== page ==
JHA: Yes. That is the technical term, hosed. And you`re absolutely right, right. Like this is essentially what happened the first time around. And the whole point of the shutdown was to buy ourselves time so we could do it right the second time. And there are states that I think are being very responsible.

So there are some states that will be pretty reasonable to open up. I look at Montana and Wyoming and Alaska. Small number of cases a good number of test. I`d love it if they had a little more. But Georgia, Texas, other places, like you can -- it`s not only important to have a small number of cases, it`s not only important to have a good plan for not opening up too aggressively. But if you don`t have a good amount of testing and tracing and isolation, you`re not going to be able to keep infected people away from susceptible people.

And the basic biology is the infection is going to take off again. And so unless the biology has changed, we are going to end up in the same place. And that`s I think, what we`re all worried about.

HAYES: All right, so the devil`s advocate is sort of on the other side, right? It`s like, OK, so we`ve had these enormous outbreaks in places in northern Italy, and we saw them in Wuhan, and we saw it in New York. And the worst -- the worst outbreaks we`ve seen worldwide, right, had been in essentially places that were really implementing any kind of policy, right, where -- that sort of the biological transmission rate, the (INAUDIBLE) of the disease was able to wreak havoc in this crazy way.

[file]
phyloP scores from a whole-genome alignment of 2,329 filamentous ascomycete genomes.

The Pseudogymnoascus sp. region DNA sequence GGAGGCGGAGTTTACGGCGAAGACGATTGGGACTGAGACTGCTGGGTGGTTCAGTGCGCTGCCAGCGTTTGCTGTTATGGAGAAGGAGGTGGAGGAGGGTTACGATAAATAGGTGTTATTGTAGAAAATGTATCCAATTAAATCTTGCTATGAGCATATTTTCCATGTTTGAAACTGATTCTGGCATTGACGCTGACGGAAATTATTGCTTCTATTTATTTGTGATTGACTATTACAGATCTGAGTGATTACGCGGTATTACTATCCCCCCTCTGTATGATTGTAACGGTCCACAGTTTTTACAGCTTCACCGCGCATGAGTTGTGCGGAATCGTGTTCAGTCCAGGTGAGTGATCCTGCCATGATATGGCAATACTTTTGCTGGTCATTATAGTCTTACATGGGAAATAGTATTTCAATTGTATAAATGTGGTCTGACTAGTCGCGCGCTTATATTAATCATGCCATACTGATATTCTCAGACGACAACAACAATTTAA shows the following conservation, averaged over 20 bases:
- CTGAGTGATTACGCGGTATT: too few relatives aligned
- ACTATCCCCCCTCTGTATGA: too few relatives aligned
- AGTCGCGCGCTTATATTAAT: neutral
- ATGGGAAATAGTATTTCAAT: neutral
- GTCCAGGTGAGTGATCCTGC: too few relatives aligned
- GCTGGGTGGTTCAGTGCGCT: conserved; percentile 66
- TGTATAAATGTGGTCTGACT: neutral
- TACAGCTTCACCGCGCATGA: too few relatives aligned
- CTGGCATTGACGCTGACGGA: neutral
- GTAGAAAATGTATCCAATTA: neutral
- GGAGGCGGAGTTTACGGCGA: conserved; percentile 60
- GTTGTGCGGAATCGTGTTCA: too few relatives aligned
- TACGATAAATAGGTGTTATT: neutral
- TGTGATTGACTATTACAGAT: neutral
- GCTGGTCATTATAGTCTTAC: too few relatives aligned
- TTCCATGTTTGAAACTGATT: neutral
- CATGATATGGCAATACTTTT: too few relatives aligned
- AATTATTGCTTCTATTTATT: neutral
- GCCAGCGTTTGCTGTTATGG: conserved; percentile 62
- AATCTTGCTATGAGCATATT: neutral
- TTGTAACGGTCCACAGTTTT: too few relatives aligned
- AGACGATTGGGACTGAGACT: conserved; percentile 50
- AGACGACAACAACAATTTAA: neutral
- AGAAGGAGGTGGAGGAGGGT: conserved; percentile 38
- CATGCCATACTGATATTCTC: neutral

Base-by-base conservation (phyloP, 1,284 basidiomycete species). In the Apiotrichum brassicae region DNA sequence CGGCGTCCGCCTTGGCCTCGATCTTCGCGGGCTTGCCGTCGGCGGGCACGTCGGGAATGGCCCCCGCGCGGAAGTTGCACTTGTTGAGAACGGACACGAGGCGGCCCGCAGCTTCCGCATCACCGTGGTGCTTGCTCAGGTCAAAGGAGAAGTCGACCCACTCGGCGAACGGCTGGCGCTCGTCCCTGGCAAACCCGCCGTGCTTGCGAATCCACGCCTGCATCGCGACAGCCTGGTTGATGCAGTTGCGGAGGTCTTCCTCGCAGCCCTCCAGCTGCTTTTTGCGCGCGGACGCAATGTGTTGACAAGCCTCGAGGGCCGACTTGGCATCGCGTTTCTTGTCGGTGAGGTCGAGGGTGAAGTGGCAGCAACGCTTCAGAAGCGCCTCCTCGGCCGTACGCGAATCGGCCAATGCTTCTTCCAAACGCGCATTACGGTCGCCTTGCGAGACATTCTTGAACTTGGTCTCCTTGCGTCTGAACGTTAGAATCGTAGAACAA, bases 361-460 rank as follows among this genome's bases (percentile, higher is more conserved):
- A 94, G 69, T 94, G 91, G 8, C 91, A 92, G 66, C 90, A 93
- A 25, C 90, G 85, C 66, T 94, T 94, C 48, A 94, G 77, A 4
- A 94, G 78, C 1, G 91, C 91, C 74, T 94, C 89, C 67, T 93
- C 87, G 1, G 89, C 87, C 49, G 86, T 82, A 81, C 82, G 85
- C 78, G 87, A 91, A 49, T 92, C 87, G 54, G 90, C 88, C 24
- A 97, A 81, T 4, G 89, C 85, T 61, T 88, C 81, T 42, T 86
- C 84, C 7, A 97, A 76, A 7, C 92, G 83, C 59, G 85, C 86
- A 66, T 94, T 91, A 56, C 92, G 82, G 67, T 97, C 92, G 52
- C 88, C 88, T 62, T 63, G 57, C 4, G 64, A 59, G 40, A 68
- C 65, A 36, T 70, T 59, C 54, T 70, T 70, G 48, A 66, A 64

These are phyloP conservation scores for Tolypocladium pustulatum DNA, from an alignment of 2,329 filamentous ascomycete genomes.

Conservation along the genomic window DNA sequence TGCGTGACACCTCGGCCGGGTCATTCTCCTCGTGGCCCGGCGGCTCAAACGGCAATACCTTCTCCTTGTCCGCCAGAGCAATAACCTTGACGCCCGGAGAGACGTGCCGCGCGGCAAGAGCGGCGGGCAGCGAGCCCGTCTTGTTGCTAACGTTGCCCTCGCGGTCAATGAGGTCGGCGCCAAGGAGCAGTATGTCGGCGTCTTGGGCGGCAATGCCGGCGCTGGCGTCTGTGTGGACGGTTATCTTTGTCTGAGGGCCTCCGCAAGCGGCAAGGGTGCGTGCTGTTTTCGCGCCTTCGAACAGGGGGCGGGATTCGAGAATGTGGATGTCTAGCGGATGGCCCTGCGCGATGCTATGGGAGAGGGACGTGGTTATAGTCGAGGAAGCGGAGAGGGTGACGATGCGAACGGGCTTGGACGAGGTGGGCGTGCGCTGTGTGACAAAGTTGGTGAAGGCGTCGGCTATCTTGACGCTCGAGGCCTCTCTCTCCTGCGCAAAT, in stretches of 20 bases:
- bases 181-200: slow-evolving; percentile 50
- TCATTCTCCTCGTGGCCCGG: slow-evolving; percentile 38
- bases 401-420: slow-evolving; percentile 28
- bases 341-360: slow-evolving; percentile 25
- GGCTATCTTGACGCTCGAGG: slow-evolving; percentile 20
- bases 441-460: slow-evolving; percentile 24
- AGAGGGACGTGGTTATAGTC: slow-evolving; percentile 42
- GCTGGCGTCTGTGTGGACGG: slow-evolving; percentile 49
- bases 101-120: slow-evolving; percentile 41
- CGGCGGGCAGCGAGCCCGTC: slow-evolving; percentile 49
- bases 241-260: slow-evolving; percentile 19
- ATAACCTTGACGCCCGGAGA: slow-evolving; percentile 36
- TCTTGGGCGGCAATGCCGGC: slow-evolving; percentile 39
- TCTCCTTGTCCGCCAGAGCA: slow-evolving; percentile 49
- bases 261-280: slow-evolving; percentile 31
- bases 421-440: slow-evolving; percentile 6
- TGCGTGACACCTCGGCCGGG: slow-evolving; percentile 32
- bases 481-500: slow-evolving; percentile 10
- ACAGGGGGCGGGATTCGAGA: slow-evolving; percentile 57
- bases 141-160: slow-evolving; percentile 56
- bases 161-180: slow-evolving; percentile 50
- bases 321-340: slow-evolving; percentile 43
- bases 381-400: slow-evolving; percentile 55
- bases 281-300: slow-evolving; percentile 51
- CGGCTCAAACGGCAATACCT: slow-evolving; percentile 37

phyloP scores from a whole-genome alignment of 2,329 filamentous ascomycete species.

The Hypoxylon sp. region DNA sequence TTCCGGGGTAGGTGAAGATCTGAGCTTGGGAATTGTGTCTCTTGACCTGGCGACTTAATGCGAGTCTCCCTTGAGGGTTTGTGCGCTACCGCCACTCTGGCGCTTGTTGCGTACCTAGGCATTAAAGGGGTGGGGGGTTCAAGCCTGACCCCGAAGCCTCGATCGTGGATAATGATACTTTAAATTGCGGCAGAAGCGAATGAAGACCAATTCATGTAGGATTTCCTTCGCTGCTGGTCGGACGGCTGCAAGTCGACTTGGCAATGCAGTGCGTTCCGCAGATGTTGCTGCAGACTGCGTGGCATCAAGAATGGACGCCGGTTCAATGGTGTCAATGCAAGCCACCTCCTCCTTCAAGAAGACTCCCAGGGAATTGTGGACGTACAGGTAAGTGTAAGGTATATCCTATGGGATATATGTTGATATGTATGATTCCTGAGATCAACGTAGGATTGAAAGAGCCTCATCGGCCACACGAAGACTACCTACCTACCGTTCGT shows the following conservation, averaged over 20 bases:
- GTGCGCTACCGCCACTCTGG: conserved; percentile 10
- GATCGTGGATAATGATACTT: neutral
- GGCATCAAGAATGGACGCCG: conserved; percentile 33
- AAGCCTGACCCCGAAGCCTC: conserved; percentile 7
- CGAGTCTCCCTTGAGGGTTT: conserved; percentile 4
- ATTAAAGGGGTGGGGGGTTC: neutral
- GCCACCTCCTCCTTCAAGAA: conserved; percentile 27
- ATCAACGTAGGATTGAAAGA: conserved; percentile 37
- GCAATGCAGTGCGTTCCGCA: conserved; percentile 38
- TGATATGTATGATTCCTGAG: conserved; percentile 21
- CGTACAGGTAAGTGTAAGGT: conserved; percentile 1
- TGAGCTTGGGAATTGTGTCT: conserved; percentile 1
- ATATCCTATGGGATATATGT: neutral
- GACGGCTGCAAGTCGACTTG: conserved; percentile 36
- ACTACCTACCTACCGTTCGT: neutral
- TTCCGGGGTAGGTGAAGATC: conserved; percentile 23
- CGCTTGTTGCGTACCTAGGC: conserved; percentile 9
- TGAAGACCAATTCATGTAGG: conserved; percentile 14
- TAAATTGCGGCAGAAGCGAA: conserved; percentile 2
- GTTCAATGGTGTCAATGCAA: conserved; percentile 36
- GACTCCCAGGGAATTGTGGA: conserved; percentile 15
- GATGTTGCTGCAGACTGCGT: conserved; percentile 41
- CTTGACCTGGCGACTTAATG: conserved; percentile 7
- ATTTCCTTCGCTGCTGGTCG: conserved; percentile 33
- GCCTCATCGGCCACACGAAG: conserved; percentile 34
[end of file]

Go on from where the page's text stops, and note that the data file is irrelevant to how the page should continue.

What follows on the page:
But I mean, a place that has now come out of this and is reopening with the awareness of social distancing, and all these kind of new rules, like we would expect, right, that that will mean that outbreaks won`t take the same shape, right, a veer if they were to get another one.

JHA: So it`s not that they won`t be as severe, it will take longer to build up. So there`s this term that we talked about, RT, which is the real-time, like at that moment, what is the reproduction factor? And if the natural reproduction of this virus is around three, one infected person infects three more people, in a more kind of staged opening, you can imagine it could be two. And that means you`ll still get exponential growth but will take longer.

HAYES: Right.

JHA: But none of that prevents -- I mean, at two, you`re still going to have health systems getting overwhelmed. You`re still going to get into trouble you`re still going to get a lot of sick people and a lot of people were going to end up dying.

HAYES: Right, so it`s not enough. I mean, the point being that like, it`s just not enough partly because of the transmissibility of this and the fact that we have a largely naive population that doesn`t have antibodies and not immune, is that even if you bring that three down to two, which is -- which is, you know, an accomplishment, you`ve got to have both aspects. You`ve got to have the testing and the surveillance as well as some kind of social distancing.

JHA: Yes. So the basic -- the basic, basic point here is we got to keep infected people away from susceptible people. And the way you do that is through some social distancing, or testing and isolation. Those are your only two strategies. And if you want to give people confidence about going back to work, you kind of tell them that if you`re going to go to the coffee shop and pick up a cup of coffee, they`re not going to get infected.

And it`s a little bit of social distancing. Don`t go hug the guy giving you the coffee, but it`s also testing in isolation so that if the guy was infected, you know that he`d get a test and he`d be out of there, and he`d have somebody uninfected giving you the coffee. That`s what you got to know.